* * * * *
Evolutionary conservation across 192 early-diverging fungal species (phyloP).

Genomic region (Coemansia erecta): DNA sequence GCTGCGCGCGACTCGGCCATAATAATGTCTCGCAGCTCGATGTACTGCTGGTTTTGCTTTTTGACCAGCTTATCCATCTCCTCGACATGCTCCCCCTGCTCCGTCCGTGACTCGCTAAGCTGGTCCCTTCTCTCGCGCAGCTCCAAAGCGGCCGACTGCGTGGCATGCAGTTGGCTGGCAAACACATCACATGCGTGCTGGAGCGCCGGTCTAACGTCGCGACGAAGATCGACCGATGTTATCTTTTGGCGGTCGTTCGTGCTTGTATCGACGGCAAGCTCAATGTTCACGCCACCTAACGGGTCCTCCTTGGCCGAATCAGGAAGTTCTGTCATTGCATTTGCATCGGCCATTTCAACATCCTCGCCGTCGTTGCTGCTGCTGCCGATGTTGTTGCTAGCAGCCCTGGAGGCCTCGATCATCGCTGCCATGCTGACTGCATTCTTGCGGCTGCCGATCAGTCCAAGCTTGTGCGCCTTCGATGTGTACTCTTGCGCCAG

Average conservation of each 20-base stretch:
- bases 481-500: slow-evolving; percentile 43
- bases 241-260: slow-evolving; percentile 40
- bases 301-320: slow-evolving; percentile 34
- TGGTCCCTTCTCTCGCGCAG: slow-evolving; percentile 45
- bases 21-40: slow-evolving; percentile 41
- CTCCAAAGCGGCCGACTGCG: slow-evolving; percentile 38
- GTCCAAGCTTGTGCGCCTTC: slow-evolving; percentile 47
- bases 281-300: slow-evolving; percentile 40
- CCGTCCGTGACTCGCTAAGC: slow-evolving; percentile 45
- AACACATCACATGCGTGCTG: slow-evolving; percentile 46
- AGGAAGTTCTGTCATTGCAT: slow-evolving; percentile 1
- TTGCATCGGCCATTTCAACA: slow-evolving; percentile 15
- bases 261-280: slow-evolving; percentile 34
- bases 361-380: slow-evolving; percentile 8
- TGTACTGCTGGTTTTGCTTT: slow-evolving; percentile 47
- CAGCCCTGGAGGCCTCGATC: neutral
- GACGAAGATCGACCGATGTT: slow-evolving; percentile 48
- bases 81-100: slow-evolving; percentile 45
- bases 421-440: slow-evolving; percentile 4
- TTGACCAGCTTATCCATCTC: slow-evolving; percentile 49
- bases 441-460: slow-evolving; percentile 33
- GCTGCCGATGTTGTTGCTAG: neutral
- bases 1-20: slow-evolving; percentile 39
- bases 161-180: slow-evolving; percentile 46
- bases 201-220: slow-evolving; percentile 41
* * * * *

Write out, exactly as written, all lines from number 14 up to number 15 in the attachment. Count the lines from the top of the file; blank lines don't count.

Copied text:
- AGGAAGTTCTGTCATTGCAT: slow-evolving; percentile 1
- TTGCATCGGCCATTTCAACA: slow-evolving; percentile 15